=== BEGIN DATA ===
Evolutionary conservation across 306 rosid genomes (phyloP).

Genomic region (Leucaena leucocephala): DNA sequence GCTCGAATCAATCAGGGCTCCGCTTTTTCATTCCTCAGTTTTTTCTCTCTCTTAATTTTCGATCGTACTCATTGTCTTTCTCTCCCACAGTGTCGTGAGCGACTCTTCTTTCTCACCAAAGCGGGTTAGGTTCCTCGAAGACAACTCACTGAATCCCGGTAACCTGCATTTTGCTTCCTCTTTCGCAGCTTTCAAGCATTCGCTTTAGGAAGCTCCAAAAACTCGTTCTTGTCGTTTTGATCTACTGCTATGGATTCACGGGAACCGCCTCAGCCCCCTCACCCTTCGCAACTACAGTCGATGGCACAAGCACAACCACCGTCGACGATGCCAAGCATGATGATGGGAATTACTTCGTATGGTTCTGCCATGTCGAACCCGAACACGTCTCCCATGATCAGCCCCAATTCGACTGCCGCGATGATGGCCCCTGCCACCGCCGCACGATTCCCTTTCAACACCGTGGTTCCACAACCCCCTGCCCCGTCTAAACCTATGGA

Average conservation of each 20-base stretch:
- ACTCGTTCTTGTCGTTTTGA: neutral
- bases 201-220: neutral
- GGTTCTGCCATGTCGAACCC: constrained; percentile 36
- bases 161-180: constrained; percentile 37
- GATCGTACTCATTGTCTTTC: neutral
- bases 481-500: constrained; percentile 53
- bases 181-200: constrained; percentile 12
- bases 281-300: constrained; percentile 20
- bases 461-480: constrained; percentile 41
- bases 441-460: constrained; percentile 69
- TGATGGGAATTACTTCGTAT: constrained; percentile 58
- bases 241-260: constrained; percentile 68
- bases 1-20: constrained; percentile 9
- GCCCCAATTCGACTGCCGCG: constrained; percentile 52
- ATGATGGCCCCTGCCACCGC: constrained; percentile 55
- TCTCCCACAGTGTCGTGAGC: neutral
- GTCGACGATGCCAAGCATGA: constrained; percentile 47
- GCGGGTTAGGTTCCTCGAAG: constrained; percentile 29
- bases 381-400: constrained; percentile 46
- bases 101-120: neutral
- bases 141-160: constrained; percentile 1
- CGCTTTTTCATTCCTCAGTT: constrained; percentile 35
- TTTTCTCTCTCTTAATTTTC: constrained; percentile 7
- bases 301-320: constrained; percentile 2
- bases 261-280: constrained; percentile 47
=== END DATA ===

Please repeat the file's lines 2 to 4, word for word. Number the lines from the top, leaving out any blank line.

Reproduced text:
Genomic region (Leucaena leucocephala): DNA sequence GCTCGAATCAATCAGGGCTCCGCTTTTTCATTCCTCAGTTTTTTCTCTCTCTTAATTTTCGATCGTACTCATTGTCTTTCTCTCCCACAGTGTCGTGAGCGACTCTTCTTTCTCACCAAAGCGGGTTAGGTTCCTCGAAGACAACTCACTGAATCCCGGTAACCTGCATTTTGCTTCCTCTTTCGCAGCTTTCAAGCATTCGCTTTAGGAAGCTCCAAAAACTCGTTCTTGTCGTTTTGATCTACTGCTATGGATTCACGGGAACCGCCTCAGCCCCCTCACCCTTCGCAACTACAGTCGATGGCACAAGCACAACCACCGTCGACGATGCCAAGCATGATGATGGGAATTACTTCGTATGGTTCTGCCATGTCGAACCCGAACACGTCTCCCATGATCAGCCCCAATTCGACTGCCGCGATGATGGCCCCTGCCACCGCCGCACGATTCCCTTTCAACACCGTGGTTCCACAACCCCCTGCCCCGTCTAAACCTATGGA

Average conservation of each 20-base stretch:
- ACTCGTTCTTGTCGTTTTGA: neutral